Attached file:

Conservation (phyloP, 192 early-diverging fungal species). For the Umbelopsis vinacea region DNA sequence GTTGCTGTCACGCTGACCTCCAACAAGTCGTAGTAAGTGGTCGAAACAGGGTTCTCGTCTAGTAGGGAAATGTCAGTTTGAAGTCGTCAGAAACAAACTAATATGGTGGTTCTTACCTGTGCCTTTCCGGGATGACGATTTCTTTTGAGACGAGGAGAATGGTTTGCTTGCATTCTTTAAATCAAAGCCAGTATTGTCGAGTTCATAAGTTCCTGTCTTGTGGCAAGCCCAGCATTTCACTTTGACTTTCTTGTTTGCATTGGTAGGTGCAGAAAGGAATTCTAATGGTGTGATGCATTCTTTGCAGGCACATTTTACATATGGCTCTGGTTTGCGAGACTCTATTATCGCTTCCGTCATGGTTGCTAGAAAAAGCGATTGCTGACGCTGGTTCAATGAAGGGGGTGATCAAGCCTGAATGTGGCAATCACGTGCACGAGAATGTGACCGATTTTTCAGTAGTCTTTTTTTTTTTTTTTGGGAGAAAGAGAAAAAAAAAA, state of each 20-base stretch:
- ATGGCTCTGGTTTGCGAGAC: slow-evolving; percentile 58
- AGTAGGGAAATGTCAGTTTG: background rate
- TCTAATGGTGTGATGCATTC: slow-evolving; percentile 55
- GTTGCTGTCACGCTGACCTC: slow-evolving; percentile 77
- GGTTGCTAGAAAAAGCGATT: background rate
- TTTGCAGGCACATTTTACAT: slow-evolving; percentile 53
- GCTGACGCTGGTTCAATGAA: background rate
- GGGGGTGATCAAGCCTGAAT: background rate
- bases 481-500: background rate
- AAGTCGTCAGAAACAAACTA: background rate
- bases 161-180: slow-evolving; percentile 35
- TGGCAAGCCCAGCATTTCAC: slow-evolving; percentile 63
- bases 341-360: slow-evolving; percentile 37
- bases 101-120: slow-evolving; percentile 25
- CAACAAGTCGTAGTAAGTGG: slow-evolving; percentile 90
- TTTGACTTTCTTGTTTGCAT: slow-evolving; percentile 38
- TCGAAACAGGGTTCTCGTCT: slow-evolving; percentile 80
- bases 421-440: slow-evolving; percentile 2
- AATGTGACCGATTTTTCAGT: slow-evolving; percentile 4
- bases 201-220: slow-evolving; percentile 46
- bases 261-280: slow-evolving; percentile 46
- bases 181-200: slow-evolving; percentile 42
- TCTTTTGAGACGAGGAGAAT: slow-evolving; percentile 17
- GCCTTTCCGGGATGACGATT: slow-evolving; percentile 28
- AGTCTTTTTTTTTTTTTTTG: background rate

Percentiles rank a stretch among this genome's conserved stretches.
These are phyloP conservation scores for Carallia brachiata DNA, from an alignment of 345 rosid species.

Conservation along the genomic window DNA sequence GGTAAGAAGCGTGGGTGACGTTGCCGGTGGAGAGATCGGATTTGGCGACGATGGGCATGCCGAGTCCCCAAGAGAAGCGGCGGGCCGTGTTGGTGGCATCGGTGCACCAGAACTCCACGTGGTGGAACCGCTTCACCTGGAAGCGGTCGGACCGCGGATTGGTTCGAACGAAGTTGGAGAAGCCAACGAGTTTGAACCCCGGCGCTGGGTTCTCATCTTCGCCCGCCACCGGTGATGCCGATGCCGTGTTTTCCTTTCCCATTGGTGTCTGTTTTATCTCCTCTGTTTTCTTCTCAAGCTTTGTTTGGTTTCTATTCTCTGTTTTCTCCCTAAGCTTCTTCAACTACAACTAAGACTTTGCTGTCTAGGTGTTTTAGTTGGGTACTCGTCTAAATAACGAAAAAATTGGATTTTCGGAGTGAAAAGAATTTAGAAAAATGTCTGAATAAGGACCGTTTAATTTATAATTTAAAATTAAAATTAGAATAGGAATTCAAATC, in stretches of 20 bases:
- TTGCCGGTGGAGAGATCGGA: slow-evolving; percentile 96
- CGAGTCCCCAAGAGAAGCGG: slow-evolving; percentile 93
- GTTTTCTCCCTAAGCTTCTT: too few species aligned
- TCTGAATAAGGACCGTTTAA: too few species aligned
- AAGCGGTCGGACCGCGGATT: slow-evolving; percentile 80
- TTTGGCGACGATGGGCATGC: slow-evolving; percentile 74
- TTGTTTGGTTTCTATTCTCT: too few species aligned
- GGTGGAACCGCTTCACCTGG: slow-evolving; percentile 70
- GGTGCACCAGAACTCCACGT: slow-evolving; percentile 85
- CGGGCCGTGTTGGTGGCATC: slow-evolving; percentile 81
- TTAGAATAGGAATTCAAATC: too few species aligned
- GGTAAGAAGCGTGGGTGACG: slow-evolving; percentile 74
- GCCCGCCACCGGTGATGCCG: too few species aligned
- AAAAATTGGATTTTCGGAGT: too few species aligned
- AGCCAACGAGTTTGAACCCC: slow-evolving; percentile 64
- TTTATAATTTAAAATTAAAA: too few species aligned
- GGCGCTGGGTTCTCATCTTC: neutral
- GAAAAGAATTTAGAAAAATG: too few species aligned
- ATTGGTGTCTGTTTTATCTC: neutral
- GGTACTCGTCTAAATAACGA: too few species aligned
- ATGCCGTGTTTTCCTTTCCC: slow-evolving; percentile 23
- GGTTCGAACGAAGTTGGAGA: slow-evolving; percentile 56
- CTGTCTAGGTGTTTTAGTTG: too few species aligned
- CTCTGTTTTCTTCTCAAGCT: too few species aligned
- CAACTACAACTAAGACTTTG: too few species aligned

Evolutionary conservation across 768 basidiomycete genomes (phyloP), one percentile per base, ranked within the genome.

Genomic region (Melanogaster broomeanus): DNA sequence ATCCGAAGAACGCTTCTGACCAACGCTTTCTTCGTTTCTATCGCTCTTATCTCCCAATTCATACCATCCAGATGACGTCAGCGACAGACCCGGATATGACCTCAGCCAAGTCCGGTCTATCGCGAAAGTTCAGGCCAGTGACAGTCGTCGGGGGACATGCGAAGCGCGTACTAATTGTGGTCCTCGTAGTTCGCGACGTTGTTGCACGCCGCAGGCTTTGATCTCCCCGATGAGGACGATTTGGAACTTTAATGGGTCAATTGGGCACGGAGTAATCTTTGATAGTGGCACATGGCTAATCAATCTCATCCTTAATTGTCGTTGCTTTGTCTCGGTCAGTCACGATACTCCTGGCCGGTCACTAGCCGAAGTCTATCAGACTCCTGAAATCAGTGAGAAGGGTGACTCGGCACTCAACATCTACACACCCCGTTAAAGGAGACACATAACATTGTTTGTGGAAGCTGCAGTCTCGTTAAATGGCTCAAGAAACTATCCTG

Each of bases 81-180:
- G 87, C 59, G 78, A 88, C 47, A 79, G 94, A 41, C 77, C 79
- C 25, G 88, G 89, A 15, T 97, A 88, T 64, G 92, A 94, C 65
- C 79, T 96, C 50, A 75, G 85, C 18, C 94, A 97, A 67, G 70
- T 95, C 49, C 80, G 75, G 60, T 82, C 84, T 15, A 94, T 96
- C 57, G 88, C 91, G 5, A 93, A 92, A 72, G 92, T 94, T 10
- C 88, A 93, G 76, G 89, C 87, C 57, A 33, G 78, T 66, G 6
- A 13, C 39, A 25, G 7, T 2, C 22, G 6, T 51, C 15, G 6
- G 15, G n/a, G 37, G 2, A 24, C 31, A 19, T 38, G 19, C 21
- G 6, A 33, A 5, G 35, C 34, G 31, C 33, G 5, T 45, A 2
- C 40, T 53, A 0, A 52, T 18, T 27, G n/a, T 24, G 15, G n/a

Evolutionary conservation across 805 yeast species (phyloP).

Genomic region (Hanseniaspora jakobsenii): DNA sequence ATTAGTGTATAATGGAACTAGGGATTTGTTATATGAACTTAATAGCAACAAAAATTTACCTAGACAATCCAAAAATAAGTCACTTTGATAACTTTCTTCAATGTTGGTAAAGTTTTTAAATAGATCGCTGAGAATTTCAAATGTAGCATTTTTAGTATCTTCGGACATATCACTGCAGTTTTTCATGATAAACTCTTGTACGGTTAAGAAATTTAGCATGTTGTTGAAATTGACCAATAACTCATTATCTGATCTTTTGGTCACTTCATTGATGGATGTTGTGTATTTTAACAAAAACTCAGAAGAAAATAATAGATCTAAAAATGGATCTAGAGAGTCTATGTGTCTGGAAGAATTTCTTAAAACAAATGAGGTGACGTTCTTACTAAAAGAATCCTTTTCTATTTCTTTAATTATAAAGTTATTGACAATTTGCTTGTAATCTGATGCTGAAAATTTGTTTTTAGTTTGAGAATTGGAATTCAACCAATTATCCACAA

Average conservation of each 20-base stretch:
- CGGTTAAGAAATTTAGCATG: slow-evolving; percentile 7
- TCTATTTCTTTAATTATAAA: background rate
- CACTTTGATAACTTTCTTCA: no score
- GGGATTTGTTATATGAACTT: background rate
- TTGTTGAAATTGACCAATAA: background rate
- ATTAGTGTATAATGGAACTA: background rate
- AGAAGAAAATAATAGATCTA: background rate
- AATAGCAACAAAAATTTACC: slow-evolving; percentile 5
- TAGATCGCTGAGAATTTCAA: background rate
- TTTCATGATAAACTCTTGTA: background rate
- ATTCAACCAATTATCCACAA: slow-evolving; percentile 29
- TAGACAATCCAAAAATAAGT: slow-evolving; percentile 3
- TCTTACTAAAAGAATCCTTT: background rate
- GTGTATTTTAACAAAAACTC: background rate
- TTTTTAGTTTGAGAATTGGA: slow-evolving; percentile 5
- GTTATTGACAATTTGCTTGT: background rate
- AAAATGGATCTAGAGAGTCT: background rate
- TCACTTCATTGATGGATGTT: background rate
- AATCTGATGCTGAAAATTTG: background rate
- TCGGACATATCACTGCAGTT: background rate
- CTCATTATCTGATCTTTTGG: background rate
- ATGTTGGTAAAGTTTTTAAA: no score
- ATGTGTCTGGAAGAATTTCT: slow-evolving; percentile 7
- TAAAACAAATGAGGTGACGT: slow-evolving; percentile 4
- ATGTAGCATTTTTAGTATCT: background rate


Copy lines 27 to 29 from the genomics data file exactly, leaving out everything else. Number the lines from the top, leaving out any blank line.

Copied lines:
Percentiles rank a stretch among this genome's conserved stretches.
These are phyloP conservation scores for Carallia brachiata DNA, from an alignment of 345 rosid species.

Conservation along the genomic window DNA sequence GGTAAGAAGCGTGGGTGACGTTGCCGGTGGAGAGATCGGATTTGGCGACGATGGGCATGCCGAGTCCCCAAGAGAAGCGGCGGGCCGTGTTGGTGGCATCGGTGCACCAGAACTCCACGTGGTGGAACCGCTTCACCTGGAAGCGGTCGGACCGCGGATTGGTTCGAACGAAGTTGGAGAAGCCAACGAGTTTGAACCCCGGCGCTGGGTTCTCATCTTCGCCCGCCACCGGTGATGCCGATGCCGTGTTTTCCTTTCCCATTGGTGTCTGTTTTATCTCCTCTGTTTTCTTCTCAAGCTTTGTTTGGTTTCTATTCTCTGTTTTCTCCCTAAGCTTCTTCAACTACAACTAAGACTTTGCTGTCTAGGTGTTTTAGTTGGGTACTCGTCTAAATAACGAAAAAATTGGATTTTCGGAGTGAAAAGAATTTAGAAAAATGTCTGAATAAGGACCGTTTAATTTATAATTTAAAATTAAAATTAGAATAGGAATTCAAATC, in stretches of 20 bases: